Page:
I look for you at open mics. I invite you to my queer-friendly church the day I give a sermon on feminism (is there anything queerer?). Sometimes I see you, sometimes I don’t. Sometimes you make it, sometimes you don’t. I feel like I’m more invested in this relationship or friendship or whatever-the-fuck than you are, but that’s something that I’m generally used to. I feel too much and want too much and am happy with whatever you want to give me.
We go to a Ross Gay poetry reading together, and it’s like being taken to church. Poetry sounds through the walls and through our hearts, and you take out your notebook. I see you scribbling while he talks, and I’m wearing a shit-eating grin, because this is something we share: that there are so many words inside of us that they just can’t be contained, even when the polite thing to do is hold them inside.
Writing is hard, but it’s easier when I’m with you.
I don’t actually ask you out. How could I? How could I ask for more than this? I talk about grad school, about moving away. You talk about starting a farm, living off the land. We want different things, and I’m not sticking around forever, so why start something now when it’ll just hurt us both in the end? Still, I shine in a peculiar way underneath your gaze.
And then, one open mic night, you talk about your boy for the first time, and it sounds like he’s actually really good for you. You talk about how he treats you with a respect that no one’s ever given you before.
We talk about men — how different they are, and how we don’t always like inviting them into our space. How much they suck (and they do, we agree, suck a lot). How their anger can be selfish and all-consuming, and how we as women flinch when their voices are raised, no matter how ballsy and badass and powerful we are as women. We talk about men a lot.
And then that text message. “Why am I dating a man?” And I type. I type and I type and I try to explain.
Why are you dating a man? I don’t know. You could be dating me. I would be good for you. Maybe not like he is, maybe I don’t know how, but I would try. You deserve someone who makes you see how wonderful you are.
The worst part is that he seems like a good one. The worst part is that it seems like you’re good together, that I can see you light up whenever you talk about him. The worst part is that I don’t want to take him away from you just so that I can have you.
It sucks for me. It sucks for me because I like you a lot, and I can’t even bring myself to tell you how I feel, because I know it won’t change anything. I’m leaving, and you’re going to grow green plants.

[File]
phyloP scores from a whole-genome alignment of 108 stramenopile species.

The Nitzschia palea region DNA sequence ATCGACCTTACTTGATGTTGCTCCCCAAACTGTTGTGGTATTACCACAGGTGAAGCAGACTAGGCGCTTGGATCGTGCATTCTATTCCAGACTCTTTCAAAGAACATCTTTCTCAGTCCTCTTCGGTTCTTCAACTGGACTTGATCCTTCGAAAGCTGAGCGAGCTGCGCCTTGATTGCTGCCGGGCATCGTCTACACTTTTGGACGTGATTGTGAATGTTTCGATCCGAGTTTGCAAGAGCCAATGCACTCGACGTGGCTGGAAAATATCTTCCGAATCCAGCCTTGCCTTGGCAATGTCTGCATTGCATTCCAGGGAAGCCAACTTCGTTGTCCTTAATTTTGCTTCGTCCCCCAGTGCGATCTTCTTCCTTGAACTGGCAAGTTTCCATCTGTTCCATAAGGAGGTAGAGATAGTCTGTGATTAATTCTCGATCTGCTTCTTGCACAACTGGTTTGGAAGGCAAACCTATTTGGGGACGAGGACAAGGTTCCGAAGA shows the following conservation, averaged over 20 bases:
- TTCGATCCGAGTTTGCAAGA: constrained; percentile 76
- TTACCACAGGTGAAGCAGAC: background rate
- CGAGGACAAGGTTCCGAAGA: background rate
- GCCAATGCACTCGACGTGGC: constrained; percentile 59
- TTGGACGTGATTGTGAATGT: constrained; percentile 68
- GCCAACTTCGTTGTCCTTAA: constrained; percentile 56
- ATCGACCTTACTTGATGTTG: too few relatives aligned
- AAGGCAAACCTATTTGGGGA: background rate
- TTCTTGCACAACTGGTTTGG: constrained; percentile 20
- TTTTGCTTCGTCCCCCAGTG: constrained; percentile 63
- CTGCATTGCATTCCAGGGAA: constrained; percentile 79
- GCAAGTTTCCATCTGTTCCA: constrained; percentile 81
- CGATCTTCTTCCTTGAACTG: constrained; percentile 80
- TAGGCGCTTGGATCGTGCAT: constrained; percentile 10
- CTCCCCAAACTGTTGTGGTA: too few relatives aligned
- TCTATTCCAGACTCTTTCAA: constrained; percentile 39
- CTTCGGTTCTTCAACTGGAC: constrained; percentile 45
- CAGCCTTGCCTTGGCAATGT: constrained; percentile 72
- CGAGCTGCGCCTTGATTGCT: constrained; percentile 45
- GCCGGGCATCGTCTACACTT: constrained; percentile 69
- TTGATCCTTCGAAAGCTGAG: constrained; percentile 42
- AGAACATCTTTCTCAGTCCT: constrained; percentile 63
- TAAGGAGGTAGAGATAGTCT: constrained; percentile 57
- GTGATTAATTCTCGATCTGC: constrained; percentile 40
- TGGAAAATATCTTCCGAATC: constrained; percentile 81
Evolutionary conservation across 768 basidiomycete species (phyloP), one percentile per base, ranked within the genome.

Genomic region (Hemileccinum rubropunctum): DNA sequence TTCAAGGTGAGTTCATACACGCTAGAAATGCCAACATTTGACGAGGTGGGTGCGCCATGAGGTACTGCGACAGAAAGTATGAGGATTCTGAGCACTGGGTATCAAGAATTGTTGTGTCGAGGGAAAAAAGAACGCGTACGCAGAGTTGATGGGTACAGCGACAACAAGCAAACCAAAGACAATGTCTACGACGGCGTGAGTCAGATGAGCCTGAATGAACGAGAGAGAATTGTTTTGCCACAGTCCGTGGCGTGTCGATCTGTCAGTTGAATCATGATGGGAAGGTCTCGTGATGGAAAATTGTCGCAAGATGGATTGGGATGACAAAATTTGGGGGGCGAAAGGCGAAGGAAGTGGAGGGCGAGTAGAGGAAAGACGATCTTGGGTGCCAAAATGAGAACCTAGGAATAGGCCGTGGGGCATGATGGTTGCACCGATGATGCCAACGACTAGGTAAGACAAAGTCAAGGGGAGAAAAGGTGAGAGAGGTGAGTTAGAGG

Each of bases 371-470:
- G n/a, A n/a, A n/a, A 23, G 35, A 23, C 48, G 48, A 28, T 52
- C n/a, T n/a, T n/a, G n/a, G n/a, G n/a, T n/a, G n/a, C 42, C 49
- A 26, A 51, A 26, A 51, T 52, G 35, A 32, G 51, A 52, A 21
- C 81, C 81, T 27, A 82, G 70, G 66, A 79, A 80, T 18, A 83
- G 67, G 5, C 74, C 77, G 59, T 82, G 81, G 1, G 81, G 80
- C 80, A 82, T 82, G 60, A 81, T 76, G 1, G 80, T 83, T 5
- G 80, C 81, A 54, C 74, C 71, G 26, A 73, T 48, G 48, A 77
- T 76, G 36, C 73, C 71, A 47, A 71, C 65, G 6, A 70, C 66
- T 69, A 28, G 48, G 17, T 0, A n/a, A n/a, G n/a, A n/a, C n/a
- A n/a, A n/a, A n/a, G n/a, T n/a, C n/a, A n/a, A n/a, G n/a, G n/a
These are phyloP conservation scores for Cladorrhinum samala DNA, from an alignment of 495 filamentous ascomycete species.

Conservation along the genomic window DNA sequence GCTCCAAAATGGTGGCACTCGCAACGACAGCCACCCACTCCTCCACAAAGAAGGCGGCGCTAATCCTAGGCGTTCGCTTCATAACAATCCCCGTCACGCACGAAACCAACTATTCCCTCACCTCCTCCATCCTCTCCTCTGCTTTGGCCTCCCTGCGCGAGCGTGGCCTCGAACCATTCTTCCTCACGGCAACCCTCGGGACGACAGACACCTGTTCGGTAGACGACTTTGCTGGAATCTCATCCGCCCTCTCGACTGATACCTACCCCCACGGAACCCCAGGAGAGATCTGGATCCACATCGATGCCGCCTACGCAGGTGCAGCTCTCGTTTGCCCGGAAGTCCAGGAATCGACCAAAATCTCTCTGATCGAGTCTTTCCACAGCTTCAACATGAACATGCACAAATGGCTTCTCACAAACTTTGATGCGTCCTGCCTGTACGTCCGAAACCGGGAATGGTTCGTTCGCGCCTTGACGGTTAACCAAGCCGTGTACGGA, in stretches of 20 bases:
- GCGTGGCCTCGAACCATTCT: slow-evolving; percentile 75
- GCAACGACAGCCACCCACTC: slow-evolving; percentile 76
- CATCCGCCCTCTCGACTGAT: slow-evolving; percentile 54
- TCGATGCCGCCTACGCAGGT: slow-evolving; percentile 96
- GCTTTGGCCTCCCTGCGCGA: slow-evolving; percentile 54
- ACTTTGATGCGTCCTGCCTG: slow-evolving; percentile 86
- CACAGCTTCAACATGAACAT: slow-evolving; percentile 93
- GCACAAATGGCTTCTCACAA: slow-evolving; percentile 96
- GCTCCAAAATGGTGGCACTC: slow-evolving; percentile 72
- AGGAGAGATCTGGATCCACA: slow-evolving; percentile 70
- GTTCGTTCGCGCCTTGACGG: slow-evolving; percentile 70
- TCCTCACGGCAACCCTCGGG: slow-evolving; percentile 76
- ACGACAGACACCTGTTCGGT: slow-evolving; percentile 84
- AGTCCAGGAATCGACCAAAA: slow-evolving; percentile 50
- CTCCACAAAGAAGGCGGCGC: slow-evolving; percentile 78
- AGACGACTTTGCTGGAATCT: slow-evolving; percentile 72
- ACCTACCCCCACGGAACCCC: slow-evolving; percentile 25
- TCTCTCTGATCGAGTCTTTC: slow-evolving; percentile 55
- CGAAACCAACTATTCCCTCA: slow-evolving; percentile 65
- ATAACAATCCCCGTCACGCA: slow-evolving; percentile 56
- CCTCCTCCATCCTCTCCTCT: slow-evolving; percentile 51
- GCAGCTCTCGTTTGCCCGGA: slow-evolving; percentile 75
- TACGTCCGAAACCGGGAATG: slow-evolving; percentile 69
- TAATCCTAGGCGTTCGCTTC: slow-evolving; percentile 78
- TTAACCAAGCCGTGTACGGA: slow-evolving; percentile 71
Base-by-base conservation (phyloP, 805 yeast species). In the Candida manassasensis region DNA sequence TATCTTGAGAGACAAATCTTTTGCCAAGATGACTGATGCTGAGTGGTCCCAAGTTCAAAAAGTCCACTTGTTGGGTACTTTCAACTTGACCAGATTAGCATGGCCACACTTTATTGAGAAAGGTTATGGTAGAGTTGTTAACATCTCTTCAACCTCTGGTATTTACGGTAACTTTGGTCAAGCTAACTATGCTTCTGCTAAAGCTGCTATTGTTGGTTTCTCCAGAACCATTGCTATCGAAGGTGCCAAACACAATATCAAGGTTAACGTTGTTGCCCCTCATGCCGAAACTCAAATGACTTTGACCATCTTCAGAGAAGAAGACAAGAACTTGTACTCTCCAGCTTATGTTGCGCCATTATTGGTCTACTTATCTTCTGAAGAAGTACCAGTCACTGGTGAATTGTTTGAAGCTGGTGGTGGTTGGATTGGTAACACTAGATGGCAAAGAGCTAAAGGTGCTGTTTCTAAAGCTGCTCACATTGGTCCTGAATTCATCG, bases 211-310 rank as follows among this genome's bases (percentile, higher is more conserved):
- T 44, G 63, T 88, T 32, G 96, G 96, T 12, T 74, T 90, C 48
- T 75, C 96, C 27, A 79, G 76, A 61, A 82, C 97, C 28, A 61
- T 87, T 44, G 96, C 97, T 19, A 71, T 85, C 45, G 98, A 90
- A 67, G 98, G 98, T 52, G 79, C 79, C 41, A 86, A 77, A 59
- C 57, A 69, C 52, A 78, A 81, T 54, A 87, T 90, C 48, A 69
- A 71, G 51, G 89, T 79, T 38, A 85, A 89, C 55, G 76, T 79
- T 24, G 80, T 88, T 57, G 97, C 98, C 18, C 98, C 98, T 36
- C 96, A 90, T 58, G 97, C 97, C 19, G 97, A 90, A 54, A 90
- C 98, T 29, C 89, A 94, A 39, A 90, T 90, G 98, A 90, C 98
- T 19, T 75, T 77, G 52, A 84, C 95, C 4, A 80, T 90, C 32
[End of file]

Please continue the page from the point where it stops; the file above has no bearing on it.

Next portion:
But I want to say it anyway. I want to say, “Forget the boy and date me instead.” I want to be selfish — just this once — because you make my writing better, and what can I ask for more than that? I like you. I like you. I like you.
Can you see me typing? The little bubbles that pop up, the dot-dot-dot that tells you I’m working on a reply? It takes minutes to type it all out in between customers; I am at work, and I should not be dealing with this shit at work.
“He seems like a good one,” I say finally. “Trust yourself.”
If you ask me why I took so long crafting a reply, I will blame my customers, not my cowardice.
I tell her, finally. I tell her that I’m not looking for anything to change. I tell her that I don’t expect anything from her and that I don’t need anything but her friendship.
I tell her that I want to write about her. I won’t write about her behind her back, I won’t surprise her with a piece. I tell her over a text, this truest bit of truth, “I like you,” the best explanation I can send.
“Write the piece,” she says. “It’s gonna be amazing.”
So call it a half-love affair. Call it a missed connection. Call it something that could have been but never was. Why are you dating a man? Because it makes you happy, and that’s all I really want: for you to be happy.
Maybe the best friends are the ones you’re in love with, just a little bit. Maybe the best way to be in love is not to ask for anything in return. Maybe, someday, I’ll get something close to what I actually want.
She gave me something to write about, and that’s all I’ve ever really wanted. Someone to write for, someone to make the writing a little less hard. So another poet slips through my fingers, but I’ll always be in love with her verse. I wear my rainbow Docs and my queerness on my sleeve, and maybe next time, I’ll jump in the game sooner. Maybe next time, the connection won’t be missed.